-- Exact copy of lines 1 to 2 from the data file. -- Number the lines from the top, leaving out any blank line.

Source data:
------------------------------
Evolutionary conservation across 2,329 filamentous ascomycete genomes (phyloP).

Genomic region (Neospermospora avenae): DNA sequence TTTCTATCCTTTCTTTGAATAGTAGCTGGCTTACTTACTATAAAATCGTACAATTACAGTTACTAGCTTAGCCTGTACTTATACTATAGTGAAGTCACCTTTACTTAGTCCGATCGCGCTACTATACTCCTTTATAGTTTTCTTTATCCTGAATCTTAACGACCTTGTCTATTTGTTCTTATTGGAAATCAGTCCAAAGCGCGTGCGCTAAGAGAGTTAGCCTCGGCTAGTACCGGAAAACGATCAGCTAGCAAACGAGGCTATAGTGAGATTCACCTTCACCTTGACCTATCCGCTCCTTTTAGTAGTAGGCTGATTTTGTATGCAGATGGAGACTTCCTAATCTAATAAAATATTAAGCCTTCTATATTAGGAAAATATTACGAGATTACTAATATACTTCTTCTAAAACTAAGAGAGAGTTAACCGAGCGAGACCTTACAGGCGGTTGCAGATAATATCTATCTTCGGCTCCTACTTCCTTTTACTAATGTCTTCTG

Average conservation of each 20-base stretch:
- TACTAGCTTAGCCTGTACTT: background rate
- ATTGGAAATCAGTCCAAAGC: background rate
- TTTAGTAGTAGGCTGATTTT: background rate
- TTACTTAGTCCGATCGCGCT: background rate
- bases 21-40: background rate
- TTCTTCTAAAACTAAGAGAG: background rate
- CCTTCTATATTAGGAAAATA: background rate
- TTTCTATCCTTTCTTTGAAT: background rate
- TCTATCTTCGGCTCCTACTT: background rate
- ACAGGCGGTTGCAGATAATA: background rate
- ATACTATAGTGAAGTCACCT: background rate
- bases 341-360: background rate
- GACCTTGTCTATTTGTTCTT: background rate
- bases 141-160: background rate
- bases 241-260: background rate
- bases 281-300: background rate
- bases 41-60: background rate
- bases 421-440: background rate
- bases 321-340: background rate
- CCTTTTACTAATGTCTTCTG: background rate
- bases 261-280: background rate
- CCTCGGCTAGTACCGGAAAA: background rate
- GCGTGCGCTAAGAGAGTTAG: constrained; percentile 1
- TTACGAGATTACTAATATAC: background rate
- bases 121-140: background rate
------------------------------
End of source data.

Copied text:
Evolutionary conservation across 2,329 filamentous ascomycete genomes (phyloP).

Genomic region (Neospermospora avenae): DNA sequence TTTCTATCCTTTCTTTGAATAGTAGCTGGCTTACTTACTATAAAATCGTACAATTACAGTTACTAGCTTAGCCTGTACTTATACTATAGTGAAGTCACCTTTACTTAGTCCGATCGCGCTACTATACTCCTTTATAGTTTTCTTTATCCTGAATCTTAACGACCTTGTCTATTTGTTCTTATTGGAAATCAGTCCAAAGCGCGTGCGCTAAGAGAGTTAGCCTCGGCTAGTACCGGAAAACGATCAGCTAGCAAACGAGGCTATAGTGAGATTCACCTTCACCTTGACCTATCCGCTCCTTTTAGTAGTAGGCTGATTTTGTATGCAGATGGAGACTTCCTAATCTAATAAAATATTAAGCCTTCTATATTAGGAAAATATTACGAGATTACTAATATACTTCTTCTAAAACTAAGAGAGAGTTAACCGAGCGAGACCTTACAGGCGGTTGCAGATAATATCTATCTTCGGCTCCTACTTCCTTTTACTAATGTCTTCTG